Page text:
Led by Jean-Christophe Marine (VIB-KU Leuven), a team of researchers has tracked down the cellular origin of cutaneous melanoma, the deadliest form of skin cancer. The team was surprised to observe that these very aggressive tumors arise from mature, pigment-producing cells called melanocytes. As melanoma develops, these cells are eventually reprogrammed, lose their differentiated features and become invasive, migratory cancer cells. This knowledge reveals how these melanoma lesions are formed, and could facilitate their early detection and provide preventive treatment avenues. The results of the study are published in the academic journal Cell Stem Cell.
Although cutaneous melanoma is common and often fatal, the precise cellular origin of this malignant cancer has been under debate for quite some time. Prof. Marine and his team generated a refined mouse model that faithfully reproduces the early stages of melanoma development in humans. The researchers used single-cell tracking and profiling approaches and live imaging techniques to identify the earliest cellular origin of melanoma and monitor the changes in these cells as they first become malignant and then transform into invasive cancer cells.
Mature melanocytes, which produce pigments in the upper layer of the skin, contribute to melanoma formation. These highly specialized cells, which normally do not divide, did divide when exposed to a specific melanoma-causing mutation. The researchers observed them covering the entire topmost layer of the skin and forming benign lesions before changing their appearance. The cells progressively lost the characteristics that make them melanocytes. At that point, they began invading deeper skin layers as migratory and invasive cancer cells.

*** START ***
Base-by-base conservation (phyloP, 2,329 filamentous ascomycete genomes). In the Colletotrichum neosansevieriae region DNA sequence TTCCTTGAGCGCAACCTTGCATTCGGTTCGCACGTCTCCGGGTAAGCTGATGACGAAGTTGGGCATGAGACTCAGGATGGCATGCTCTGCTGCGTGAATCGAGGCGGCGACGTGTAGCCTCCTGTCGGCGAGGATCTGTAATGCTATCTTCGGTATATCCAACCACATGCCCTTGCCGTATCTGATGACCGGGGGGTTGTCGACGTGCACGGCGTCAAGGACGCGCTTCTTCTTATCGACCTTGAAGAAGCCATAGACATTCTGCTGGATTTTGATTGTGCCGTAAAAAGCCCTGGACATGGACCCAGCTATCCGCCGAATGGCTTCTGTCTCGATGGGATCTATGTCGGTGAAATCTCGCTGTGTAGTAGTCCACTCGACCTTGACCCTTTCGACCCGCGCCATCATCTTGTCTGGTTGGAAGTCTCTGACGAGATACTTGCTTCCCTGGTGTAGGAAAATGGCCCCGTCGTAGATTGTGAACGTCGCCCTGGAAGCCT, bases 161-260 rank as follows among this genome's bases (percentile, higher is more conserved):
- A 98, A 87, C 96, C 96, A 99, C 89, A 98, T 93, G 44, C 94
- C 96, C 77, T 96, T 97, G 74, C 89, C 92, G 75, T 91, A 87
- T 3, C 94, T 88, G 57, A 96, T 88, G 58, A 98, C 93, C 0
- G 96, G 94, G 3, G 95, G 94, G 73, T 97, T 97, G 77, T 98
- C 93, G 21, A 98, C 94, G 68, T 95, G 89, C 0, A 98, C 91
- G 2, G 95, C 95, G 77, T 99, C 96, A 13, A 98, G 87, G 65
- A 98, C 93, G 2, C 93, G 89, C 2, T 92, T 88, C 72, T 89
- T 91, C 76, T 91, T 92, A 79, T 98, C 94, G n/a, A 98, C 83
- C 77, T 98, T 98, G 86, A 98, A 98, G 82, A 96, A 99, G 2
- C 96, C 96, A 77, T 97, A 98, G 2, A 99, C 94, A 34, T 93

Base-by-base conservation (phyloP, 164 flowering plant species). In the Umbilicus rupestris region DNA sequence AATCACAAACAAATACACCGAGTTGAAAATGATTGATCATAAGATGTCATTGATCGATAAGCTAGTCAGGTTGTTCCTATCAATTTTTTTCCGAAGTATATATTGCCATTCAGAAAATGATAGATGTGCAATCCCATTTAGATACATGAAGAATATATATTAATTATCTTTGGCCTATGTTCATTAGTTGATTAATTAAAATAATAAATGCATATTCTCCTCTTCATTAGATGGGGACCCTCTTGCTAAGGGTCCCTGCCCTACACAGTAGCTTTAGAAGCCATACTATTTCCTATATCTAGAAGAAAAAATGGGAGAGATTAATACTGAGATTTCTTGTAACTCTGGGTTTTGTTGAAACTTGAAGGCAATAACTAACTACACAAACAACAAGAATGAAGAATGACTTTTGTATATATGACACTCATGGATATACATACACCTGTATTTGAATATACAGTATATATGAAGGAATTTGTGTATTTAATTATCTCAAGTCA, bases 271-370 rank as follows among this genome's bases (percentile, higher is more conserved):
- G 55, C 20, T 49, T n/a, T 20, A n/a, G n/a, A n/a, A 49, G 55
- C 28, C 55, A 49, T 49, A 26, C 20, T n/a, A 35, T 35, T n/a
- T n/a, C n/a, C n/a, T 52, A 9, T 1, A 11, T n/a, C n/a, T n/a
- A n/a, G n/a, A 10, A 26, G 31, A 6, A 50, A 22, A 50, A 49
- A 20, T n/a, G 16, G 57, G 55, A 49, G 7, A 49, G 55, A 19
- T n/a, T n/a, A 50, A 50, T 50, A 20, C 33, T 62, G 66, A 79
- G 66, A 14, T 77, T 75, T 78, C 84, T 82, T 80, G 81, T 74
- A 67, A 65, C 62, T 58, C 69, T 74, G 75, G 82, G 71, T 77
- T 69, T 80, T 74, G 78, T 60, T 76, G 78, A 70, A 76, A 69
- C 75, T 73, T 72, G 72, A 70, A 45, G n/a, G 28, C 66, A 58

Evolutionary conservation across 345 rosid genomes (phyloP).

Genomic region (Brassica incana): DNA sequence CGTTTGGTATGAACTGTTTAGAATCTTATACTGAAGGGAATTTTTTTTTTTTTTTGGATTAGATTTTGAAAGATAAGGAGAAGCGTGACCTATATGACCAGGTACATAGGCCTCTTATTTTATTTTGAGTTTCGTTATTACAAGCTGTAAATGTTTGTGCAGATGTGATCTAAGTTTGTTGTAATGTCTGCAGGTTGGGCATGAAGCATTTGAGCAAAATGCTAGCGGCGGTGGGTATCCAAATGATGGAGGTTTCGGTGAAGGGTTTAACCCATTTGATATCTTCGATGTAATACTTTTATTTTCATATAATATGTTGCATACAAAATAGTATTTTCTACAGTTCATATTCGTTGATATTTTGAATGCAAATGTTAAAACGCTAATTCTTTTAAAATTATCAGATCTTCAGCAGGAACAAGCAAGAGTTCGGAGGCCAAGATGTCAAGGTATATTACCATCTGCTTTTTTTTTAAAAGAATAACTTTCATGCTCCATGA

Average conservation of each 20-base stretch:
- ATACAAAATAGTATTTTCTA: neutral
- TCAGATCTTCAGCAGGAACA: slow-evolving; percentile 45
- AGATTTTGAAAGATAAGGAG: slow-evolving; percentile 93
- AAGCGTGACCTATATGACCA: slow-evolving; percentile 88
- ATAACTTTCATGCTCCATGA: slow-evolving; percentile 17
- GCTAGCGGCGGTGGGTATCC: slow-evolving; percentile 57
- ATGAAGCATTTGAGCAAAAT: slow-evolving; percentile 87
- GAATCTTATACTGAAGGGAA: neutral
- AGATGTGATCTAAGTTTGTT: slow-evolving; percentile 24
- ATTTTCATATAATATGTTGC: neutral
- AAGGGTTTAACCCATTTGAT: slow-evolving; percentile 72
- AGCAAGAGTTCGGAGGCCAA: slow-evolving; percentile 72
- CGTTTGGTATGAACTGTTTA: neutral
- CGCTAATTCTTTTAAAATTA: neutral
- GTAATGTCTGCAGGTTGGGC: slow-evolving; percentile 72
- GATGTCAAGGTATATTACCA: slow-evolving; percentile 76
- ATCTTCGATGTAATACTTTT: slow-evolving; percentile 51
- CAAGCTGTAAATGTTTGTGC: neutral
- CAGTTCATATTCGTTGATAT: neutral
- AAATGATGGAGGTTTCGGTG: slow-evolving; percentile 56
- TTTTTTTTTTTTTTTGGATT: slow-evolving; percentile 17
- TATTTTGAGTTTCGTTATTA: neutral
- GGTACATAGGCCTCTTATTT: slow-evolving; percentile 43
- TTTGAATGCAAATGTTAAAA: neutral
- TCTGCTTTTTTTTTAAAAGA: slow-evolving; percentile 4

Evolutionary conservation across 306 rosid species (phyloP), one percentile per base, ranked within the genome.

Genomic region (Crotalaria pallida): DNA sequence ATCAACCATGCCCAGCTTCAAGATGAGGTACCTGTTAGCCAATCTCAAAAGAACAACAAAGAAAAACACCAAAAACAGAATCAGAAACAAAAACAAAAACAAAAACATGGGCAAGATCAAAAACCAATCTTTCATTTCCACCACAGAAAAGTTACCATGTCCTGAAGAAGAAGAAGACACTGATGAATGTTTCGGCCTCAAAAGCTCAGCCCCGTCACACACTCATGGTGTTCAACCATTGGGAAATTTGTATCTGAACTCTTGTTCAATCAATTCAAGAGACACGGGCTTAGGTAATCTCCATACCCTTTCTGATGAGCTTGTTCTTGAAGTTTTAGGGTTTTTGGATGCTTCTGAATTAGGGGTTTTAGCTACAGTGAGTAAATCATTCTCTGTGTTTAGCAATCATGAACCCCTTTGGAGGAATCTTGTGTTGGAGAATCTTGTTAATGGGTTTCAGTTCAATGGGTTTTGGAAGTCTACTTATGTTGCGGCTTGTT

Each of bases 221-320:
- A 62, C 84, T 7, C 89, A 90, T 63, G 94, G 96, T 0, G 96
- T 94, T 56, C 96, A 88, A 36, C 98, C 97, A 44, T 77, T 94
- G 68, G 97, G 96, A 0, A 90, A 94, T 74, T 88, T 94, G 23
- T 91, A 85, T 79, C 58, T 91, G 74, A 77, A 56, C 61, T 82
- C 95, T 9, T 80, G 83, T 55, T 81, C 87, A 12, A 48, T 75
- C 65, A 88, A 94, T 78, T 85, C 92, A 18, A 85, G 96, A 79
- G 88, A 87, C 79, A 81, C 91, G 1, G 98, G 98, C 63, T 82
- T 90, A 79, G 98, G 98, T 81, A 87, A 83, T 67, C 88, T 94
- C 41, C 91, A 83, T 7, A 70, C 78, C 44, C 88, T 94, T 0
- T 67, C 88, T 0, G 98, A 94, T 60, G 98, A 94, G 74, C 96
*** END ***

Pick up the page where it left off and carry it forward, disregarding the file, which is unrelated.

Prof. Jean-Christophe Marine of VIB-KU Leuven says, "Unexpectedly, this ability to divide and contribute to melanoma development contrasted with the activities of other cell populations, such as melanocyte stem cells found in hair follicles, for instance. Because these other skin cell types showed no signs of expansion or transformation, our analysis highlights pigment-producing cells as the originators of melanoma."
The study suggested that microenvironmental cues dictate melanoma's cell of origin. Factors secreted by the locations containing non-pigmented melanocytes, such as melanocyte stem cells, appear to be able to suppress early cancer development. Identifying these factors will require additional studies, which may ultimately lead to the identification of novel anti-melanoma therapeutics.
Marine says, "Importantly, our work also provides clear evidence that non-dividing, differentiated cells with highly specialized functions can be genetically reprogrammed later in life to become cancer-causing cells."
There is clear evidence that thin, early-stage melanomas have better prognoses, since surgical removal at this stage is extremely effective. The identification of the cancer cell of origin has important clinical implications, as it enables doctors to detect malignancies earlier and predict tumor behavior more accurately.
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